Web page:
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This year's election chatter is already including a healthy dose of tax talk.  To keep up, here are five terms you should know.  The first two exist, while the last three are ideas for possible change.

The "Bush tax cuts" - A number of major tax changes were enacted in 2001 and 2003, including lower federal income tax rates, special maximum rates for long-term capital gains, qualifying dividends, and increased standard deduction amounts.  Extended in 2010, these tax provisions are still commonly referred to as the "Bush tax cuts".  With these provisions set to expire again at year-end,  much of the tax debate will center around whether to extend the provisions again--particularly whether to extend the provisions for all taxpayers, or only to those who make less than a certain amount (e.g. incomes under $250,000).

Alternative minimum tax (AMT) - The AMT is essentially a separate federal income tax system with its own rates and rules. If you're subject to the AMT, you have to calculate your taxes twice--once under the regular tax system and again under the AMT system. Bush tax cuts expanding AMT exemption amounts were extended only through the end of 2011. This means more individuals will be subject to AMT taxes every year if nothing changes.

Flat tax—Simple in concept, a flat tax would apply a single tax rate to individual income, or individual wages only (i.e., excluding investment income). A separate single rate might apply to businesses. Depending on the specific proposal, a base exemption may be allowed to exclude low-income families from the tax, and certain deductions may be allowed in determining the amount subject to tax

Value added tax (VAT) - A value added tax (VAT) is a consumption tax, like a sales tax. What distinguishes the VAT from a straight national sales tax is the fact that the VAT is assessed and collected at every point in the chain of production, on the "value added" at that step in the chain.  Although a VAT can be implemented in different ways, here's one general approach: With a 10% VAT in effect, a supplier who sells $100 of materials to a manufacturer would pay $10 in VAT; the manufacturer who, in turn, sells a finished product to a retailer for $150 pays $5 in VAT ($150 sale price - $100 cost of materials, multiplied by the VAT rate); the retailer sells the product for $200, and pays an additional $5 in VAT ($200 sale price - $150 cost, multiplied by the VAT rate). Total VAT paid on the product is $20, or 10% of the final sale price.  Many European counties have this system in place, along with income taxes.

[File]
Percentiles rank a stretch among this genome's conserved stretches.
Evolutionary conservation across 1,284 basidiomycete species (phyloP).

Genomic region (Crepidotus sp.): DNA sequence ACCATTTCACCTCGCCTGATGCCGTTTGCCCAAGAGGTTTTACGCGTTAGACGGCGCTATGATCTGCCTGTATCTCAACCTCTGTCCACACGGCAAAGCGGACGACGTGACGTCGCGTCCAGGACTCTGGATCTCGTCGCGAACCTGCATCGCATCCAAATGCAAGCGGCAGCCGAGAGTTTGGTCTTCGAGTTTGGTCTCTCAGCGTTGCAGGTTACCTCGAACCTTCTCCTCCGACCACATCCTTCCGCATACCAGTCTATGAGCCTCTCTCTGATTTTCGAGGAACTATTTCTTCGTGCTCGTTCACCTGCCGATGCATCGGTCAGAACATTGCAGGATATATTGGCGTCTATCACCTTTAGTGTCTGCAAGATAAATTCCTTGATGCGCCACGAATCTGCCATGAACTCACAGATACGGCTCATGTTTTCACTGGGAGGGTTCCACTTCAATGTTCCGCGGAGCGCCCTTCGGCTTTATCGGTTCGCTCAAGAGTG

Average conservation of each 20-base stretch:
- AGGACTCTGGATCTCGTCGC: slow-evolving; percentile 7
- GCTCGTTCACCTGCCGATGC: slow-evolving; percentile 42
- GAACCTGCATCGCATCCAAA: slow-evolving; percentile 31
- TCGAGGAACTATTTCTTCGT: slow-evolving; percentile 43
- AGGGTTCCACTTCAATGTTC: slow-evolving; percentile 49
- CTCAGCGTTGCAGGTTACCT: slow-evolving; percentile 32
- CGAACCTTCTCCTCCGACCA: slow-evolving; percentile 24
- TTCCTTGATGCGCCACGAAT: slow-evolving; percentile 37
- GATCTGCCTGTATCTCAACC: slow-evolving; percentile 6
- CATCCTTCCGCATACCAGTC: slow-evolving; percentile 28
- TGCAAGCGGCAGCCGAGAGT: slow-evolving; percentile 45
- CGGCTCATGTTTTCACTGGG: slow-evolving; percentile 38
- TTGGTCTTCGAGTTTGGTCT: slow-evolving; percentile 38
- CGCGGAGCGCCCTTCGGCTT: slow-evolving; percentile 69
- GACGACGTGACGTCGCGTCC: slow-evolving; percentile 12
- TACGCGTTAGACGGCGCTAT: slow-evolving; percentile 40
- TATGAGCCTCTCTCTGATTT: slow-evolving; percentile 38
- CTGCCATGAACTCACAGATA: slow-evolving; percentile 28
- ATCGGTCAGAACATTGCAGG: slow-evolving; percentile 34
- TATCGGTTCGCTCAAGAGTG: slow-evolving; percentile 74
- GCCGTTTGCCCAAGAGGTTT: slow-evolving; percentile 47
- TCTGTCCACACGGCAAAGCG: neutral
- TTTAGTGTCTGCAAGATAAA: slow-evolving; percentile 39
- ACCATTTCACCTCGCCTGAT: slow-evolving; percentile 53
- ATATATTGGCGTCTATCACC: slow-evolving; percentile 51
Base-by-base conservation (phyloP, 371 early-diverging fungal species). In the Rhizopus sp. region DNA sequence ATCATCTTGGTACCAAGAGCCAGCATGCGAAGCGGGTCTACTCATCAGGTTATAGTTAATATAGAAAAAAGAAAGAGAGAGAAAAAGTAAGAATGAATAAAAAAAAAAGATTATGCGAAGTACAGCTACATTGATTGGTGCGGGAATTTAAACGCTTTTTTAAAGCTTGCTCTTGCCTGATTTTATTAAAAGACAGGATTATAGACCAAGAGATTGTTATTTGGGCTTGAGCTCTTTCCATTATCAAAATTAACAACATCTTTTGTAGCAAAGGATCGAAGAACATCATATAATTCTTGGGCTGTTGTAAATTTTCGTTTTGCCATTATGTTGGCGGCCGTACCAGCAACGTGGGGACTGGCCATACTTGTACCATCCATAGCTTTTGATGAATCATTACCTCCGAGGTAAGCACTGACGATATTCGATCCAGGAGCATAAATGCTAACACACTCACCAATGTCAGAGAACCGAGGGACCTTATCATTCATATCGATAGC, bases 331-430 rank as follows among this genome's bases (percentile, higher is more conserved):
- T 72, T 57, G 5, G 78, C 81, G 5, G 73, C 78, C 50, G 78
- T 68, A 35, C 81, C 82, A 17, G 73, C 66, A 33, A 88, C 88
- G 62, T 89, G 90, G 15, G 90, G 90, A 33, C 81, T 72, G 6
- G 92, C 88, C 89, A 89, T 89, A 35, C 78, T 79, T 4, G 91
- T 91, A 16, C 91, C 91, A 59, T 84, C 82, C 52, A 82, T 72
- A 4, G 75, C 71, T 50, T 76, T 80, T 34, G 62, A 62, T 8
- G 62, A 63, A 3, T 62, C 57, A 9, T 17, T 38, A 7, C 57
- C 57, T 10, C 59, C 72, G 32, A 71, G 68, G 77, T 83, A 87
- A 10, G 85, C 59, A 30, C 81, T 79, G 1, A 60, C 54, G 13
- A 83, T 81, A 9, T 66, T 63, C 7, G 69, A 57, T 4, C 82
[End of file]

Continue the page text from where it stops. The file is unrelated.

Fair tax | National Sales Tax—Like the value added tax (VAT), the Fair Tax is also a consumption tax, but unlike a VAT that collects at every point in the value added chain, the Fair Tax only collects once à the end user sale (consumer).    While this may sound like all the burden is placed on the consumer, one must realize that businesses simply pass all of their costs (taxes too) on anyway.  Thresholds could be implemented to protect households in lower incomes, while everyone is paying under the same system (rules).  Hence the term "fair" tax.  The real benefit is a single collection point (retailers - which already collect sales taxes) eliminates that majority of tax filers and costs in collecting (and filing).

Pete Thoresen | Financial Advisor | Focus Financial Network, Inc.

1000 Shelard Parkway, Suite 300 | Minneapolis, MN 55426 | 952-225-0344 direct | 952-591-9770 main


Securities offered through Royal Alliance Associates, Inc., member FINRA/SIPC. Insurance and investment advisory services offered through Focus Financial Network, Inc., a registered investment advisor not affiliated with Royal Alliance Associates, Inc.

The price of commodities, such as gold and currency is subject to substantial price fluctuations of short periods of time and may be affected by unpredictable international monetary and political policies.  The market for commodities and currency is widely unregulated and concentrated investing may lead to higher price volatility.


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